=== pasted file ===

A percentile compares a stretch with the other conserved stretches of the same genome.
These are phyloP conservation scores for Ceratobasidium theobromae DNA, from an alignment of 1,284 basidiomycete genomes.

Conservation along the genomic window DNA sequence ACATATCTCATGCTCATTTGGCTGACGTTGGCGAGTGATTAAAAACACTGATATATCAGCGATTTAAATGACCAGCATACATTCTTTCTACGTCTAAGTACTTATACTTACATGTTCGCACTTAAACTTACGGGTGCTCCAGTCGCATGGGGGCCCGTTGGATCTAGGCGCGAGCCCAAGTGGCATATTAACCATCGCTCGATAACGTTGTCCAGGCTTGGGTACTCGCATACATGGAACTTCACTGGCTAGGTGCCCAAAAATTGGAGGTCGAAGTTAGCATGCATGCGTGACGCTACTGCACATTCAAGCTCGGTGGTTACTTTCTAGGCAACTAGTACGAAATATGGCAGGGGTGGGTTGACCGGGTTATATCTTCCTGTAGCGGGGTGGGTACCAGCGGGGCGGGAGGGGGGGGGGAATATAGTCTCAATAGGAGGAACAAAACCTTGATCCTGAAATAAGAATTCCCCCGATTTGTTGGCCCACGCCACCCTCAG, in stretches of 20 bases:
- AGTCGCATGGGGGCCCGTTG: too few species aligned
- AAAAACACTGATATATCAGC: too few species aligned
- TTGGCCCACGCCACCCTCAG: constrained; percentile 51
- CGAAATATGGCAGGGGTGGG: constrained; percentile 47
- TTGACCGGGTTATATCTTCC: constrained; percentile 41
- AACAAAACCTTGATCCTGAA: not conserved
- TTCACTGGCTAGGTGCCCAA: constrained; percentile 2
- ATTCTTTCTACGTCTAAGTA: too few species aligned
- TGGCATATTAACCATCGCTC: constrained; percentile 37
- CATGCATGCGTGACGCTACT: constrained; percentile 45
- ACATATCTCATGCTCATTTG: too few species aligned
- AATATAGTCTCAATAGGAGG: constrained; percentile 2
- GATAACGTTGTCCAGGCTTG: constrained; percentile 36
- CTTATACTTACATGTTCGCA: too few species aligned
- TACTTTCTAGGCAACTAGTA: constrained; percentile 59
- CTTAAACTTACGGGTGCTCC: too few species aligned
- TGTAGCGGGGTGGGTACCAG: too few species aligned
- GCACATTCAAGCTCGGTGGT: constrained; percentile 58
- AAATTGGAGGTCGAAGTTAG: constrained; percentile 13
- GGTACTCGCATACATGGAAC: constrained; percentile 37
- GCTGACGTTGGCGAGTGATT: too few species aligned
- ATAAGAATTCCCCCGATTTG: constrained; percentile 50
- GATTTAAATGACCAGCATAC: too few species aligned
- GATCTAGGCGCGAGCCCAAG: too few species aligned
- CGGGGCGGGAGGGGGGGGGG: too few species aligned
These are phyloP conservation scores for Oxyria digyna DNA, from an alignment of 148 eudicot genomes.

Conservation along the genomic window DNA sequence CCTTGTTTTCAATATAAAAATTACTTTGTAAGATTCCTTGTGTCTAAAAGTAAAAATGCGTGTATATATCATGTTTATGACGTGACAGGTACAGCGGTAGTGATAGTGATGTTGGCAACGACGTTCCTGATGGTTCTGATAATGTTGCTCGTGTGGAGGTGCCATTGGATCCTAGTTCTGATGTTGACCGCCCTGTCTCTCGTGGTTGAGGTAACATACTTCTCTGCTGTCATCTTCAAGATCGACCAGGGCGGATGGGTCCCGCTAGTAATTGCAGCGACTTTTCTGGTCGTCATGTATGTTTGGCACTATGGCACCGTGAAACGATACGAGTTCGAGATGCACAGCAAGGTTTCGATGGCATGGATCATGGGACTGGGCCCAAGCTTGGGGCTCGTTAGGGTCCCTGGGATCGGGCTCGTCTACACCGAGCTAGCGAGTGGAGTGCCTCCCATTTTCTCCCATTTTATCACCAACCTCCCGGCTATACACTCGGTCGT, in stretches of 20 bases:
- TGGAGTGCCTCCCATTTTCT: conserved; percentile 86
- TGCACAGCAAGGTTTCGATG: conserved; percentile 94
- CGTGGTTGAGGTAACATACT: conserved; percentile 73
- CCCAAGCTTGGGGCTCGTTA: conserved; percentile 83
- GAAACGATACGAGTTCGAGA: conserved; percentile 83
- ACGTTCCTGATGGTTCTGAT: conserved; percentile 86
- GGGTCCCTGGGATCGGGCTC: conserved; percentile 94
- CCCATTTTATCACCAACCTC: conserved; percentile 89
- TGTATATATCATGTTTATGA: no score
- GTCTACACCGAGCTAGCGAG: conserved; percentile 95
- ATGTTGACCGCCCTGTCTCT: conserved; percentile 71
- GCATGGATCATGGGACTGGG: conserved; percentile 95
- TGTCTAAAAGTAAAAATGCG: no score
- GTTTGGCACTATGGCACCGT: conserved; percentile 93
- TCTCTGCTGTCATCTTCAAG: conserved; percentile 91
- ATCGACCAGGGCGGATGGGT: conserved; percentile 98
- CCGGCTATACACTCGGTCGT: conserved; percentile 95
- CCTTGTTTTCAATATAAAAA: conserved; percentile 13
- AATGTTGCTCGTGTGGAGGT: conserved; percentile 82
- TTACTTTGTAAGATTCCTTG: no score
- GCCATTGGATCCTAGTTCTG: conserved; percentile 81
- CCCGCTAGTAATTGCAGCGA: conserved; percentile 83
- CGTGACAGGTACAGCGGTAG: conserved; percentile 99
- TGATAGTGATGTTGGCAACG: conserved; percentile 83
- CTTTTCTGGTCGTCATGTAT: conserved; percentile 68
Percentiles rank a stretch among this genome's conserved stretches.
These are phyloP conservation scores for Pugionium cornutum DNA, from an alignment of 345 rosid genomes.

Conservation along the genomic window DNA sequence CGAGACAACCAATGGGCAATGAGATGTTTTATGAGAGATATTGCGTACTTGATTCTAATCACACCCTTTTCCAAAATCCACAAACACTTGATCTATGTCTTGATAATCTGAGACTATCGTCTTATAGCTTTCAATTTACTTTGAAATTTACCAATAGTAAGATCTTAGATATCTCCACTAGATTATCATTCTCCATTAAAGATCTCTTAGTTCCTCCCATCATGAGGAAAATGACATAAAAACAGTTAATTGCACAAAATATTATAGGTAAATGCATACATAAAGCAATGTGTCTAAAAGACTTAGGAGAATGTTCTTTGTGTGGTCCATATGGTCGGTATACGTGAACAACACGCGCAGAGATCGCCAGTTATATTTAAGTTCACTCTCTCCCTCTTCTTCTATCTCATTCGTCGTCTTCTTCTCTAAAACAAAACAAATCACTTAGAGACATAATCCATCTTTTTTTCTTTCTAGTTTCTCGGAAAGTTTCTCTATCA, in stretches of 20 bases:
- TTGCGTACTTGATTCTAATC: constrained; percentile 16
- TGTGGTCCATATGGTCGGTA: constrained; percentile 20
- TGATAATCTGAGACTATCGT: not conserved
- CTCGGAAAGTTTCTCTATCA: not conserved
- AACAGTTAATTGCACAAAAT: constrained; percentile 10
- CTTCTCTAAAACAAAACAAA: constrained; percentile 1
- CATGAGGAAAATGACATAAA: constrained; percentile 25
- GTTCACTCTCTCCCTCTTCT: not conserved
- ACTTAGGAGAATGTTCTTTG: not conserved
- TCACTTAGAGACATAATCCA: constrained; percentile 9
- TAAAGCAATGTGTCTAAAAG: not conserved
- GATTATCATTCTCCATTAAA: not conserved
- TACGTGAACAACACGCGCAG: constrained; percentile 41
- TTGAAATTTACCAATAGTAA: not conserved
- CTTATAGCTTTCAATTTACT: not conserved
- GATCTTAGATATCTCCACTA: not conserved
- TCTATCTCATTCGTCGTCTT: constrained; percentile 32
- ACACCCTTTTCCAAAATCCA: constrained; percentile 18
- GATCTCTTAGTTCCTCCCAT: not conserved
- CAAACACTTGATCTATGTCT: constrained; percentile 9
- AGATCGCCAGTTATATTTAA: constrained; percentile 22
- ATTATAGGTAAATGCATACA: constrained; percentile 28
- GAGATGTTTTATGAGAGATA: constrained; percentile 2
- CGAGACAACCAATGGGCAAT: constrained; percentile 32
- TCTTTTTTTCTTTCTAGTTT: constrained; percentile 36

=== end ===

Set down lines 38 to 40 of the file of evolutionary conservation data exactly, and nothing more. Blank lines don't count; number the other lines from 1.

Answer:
- CCCATTTTATCACCAACCTC: conserved; percentile 89
- TGTATATATCATGTTTATGA: no score
- GTCTACACCGAGCTAGCGAG: conserved; percentile 95